The Magick of Thorns
I’ve been talking a lot about thorn magick this summer within the Lunar Apothecary, in my readings, and within community conversations. The summer of 2016 has been rough. In the United States we are wrestling with ourselves, searching for our center, and coming undone. The work of repairing the world is hard stuff and it takes more than a little bit of vulnerability and grit. There are those who are learning about privilege for the first time and grappling with that heavy knowledge. There are folks who are realizing that they have too long normalized or denied or hidden the pain of the violence they face on the daily. There is a lot of opening up and difficult realizations occurring and there are a million hearts breaking in the process.
To do this work of unraveling, we need to be able to feel vulnerable in ways that allow us to still feel supported.
Thorn magick can play a powerful role during times like these when we are opening up, whether for the first time or all over again for the hundredth. So, what is thorn magick? It is herbal remedies that open us up while establishing a steady and protective boundary so that we can do the work that needs doing. Thorn magick allows for vulnerability and support to exist simultaneously instead of feeling vulnerable and too far exposed. I recommend thorn magick to those who are doing the hard work of creating change in their communities and in their lives; who are recovering from a difficult breakup and looking to be vulnerable in love again; to those who are experiencing difficult emotions that they have long denied but are now finally coming to the surface.
Working with herbs that possess strong thorn energy, such as Hawthorn (Crataegus monogyna) and Rose (Rosa spp.), can be as easy as preparing and ingesting a tea or tincture or the plant. Especially if that tea or tincture is made, in part, from the thorns of the plant. Adding a single thorn to your Rose tincture can powerfully shift the brew to being not only a heart-opener but a heart-protector. Sitting and communing with living thorny plants can be another way of working with thorn magick. If neither or those two options are available, even meditating on an image of a thorny plant (such as placing a picture of a sacred Hawthorn tree on your altar) can do a lot of good.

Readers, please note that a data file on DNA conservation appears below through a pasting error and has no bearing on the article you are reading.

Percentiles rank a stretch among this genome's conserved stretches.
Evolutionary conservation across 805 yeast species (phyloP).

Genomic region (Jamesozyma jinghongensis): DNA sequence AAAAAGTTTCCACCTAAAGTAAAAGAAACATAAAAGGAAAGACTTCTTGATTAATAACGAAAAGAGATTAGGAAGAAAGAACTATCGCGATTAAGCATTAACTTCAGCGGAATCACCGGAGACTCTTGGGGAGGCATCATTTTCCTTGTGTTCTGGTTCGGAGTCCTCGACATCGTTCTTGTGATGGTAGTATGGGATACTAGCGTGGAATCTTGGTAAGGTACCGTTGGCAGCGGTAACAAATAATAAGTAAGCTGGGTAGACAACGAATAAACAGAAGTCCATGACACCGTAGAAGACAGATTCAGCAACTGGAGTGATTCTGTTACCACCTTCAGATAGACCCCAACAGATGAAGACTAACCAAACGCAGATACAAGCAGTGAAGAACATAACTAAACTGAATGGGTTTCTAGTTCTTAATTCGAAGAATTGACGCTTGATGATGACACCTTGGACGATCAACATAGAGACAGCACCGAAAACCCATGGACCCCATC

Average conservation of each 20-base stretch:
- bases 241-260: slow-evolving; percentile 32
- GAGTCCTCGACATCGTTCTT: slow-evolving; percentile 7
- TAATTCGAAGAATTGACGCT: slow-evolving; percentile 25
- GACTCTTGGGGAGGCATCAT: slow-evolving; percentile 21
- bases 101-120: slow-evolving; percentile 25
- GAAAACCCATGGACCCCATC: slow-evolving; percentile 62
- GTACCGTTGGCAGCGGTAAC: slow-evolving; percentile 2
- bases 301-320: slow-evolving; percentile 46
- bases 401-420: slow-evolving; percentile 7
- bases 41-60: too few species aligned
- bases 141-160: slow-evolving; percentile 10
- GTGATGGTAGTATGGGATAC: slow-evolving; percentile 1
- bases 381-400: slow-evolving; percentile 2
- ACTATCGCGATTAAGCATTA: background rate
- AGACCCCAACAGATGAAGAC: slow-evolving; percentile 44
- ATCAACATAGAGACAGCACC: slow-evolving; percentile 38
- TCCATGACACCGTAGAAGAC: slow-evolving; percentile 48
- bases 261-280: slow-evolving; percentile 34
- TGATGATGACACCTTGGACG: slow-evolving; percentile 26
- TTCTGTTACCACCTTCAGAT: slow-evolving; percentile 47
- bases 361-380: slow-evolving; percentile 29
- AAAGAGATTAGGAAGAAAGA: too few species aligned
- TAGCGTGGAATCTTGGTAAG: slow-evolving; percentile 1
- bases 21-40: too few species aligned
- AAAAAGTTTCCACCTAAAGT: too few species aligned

However, you work with the plant, I encourage you to visualize two things occurring at once. First, see a beautiful and protective shield of thorns encompassing your whole body. The thorns are turned outward from you allowing only that which of benefit to you to get to you. Second, within this protective space, visualize your heart blossoming open like a flower, knowing that it is supported and guarded within the sanctity of your thorn space. I encourage you to move slow with the second part of the meditation - don’t force movement, but allow the unfolding of your heart to occur at an easy and kind pace. It can take time for our hearts to feel safe enough to open up again. That’s ok. Give yourself time. The plants are patient and wise and will stick with you.